Beets have a misleading exterior that may turn some people away, don't let them fool you! Beneath the surface, beets can be sweet or savory and are jam-packed with beta-carotene and folic acid. These are fantastic for your heart, fighting cancer, good vision as well as helping prevent birth defects in expectant mothers. Although the recipe below does not call for the beet greens, do not discount them. They are almost double in folic acid, calcium and potassium than the actual root (bulb) and can be prepared easily in a saute like kale or chard. This dish combined with butternut squash is a nutrient bomb. Butternut squash are high in anti-inflammatory assets, potassium, and vitamin B6 - which is essential support for our immune system. 

Leave the dinner rolls to Aunt Sally and the soda to Terry from IT. Bring something you are truly proud of to this year's gathering. Try one of these or dig up a few recipes that fit your taste and cooking style and test away! Here is a peek at a couple of my runners-up to bring to the tastier (and healthier) holiday table this potluck season:


Brussels Sprouts with Apples, Onions and Crispy Bacon


- 2 pounds brussels sprouts - trimmed and halved

- 3 medium Honeycrisp apples (or other crisp variety) - cut into chunks

- 1 large (2 small) shallots - each bulb quartered 

- 1 red onion - cut into eighths

- 1/3 cup thick sliced nitrate-free bacon or pancetta - cooked and chopped*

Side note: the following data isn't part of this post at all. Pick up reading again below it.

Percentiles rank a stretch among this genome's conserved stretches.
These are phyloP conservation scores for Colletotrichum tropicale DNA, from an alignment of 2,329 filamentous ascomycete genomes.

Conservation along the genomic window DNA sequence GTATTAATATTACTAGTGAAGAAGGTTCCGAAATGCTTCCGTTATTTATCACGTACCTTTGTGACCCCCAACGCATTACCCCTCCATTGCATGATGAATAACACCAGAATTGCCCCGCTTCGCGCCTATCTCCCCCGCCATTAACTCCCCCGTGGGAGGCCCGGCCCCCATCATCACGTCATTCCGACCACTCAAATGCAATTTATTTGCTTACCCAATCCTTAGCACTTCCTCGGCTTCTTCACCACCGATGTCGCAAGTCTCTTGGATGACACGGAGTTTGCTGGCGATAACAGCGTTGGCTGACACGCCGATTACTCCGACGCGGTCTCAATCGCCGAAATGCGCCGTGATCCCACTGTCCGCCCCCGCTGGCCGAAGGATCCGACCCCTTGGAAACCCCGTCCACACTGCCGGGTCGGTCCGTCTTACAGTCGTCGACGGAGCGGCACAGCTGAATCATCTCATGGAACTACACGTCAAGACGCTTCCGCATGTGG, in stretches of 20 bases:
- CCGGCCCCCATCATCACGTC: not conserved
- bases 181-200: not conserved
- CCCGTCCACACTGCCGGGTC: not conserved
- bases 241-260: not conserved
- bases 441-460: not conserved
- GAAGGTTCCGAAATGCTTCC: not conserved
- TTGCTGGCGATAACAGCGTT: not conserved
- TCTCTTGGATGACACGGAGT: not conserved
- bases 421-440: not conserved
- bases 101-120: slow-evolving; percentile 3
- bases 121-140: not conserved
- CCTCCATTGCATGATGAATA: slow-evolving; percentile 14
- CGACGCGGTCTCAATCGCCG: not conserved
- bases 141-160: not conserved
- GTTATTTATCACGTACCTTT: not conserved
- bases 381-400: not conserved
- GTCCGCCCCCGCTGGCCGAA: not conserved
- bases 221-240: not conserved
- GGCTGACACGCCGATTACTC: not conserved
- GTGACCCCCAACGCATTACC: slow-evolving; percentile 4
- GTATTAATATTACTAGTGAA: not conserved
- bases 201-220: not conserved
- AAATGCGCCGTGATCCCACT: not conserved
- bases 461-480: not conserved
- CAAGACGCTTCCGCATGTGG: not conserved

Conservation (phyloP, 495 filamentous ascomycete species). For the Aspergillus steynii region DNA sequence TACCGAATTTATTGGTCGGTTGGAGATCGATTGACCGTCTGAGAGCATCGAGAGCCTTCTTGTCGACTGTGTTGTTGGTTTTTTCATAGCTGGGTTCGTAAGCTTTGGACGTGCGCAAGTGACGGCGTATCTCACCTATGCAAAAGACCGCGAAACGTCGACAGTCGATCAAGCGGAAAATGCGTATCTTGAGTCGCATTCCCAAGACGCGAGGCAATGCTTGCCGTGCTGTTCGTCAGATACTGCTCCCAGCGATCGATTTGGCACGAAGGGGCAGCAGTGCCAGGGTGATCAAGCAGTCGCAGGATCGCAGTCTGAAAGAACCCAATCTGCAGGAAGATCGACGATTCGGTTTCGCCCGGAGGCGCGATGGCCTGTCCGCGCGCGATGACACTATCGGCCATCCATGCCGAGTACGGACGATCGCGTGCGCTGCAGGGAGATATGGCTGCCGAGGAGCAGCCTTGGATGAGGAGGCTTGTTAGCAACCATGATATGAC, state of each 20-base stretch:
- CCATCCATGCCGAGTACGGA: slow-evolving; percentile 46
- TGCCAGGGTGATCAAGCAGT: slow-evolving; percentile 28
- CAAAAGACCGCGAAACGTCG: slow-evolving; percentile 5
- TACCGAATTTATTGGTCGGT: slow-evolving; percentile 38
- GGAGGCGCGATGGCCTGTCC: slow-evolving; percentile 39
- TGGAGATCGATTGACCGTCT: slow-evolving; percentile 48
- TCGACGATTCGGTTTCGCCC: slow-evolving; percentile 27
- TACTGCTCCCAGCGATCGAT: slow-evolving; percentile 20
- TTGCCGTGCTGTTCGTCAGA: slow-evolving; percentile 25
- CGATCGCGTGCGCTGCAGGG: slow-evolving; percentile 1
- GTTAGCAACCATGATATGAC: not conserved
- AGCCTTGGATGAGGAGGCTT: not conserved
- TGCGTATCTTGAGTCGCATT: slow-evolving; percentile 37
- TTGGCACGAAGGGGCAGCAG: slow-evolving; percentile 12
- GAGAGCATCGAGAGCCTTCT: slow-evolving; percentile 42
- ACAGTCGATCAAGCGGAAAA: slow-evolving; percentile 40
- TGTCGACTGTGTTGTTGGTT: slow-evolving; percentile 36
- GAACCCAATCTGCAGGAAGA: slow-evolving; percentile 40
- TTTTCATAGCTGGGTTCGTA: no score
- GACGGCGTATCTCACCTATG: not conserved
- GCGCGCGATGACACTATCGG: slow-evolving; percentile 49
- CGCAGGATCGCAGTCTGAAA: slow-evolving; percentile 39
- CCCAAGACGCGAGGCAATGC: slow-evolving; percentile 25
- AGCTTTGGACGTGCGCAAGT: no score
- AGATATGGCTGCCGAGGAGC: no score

- 3 T olive oil

- 1 T balsamic vinegar or fig vinegar, if available

- 2 T maple syrup

- sea salt and black pepper

Preheat oven to 425 degrees. In a large bowl, toss brussels sprouts, apples, red onion and shallots with olive oil, vinegar and 1 1/2 tablespoons maple syrup. Spread the contents of the bowl evenly on a double rimmed cookie sheet. Add 1 teaspoon of sea salt and season with pepper.  Roast uncovered for 25 minutes, toss then add bacon and reminaing maple syrup. Continue to roast until brussels sprouts are tender and browned, about 5 - 10 minutes.  Remove from oven, toss to combine and serve. 

 *If you can, venture to the market and pick up the cut-your-own bacon from Tollefson's via the farmers' market. It's worth it! Clancy's market in SW Mpls also has bacon they will slice for you from locally sourced pigs.

Roasted Beets with Butternut Squash, Cipollini Onions and Thyme


- 4 red beets - washed, trimmed and halved

- 4 golden beets - washed, trimmed and halved

- 1 small butternut squash - peeled, cut into 1 inch cubes

- 4-5 cipollini onions - peeled and sliced

- 3 T olive oil

- 1 1/2 T local honey 

- 2 sprigs thyme

- sea salt and black pepper

-1/4 cup toasted walnuts, chopped into quarter sized pieces

- black lava sea salt, if available for garnish

Preheat oven to 400 degrees. Place each type of beet in a bowl and toss with a drizzle of olive oil and sea salt and pepper. Transfer into small baking dishes and cover with foil. Roast for about 1 hour. Take out of oven, allow to sit until cool enough to peel. Quarter beets and set aside.

Place squash into a baking dish, drizzle with olive oil and sea salt and pepper. Toss to coat. Roast for about 1 hour or until able to pierce with fork, toss half way through. Toss onions, olive oil drizzle, honey and thyme in a baking dish. Bake until slightly charred and very soft, about 40-45 minutes.

Combine all parts into one serving or transporting dish. Top with toasted walnuts. Enjoy!


Rachel Huntzicker is a writer, practitioner of yoga and clean foodie with an evolving desire to learn more about sustainable whole living and the food-to-mood connection. From her evolving and ever present desire to learn, she came to conclusion that growing her own quarter acre organic garden was a must. Follow her journey on her blog, the Woodland Garden. Her last article for SGT was: Healthy Eating/Healthy Living with Brenda Langton.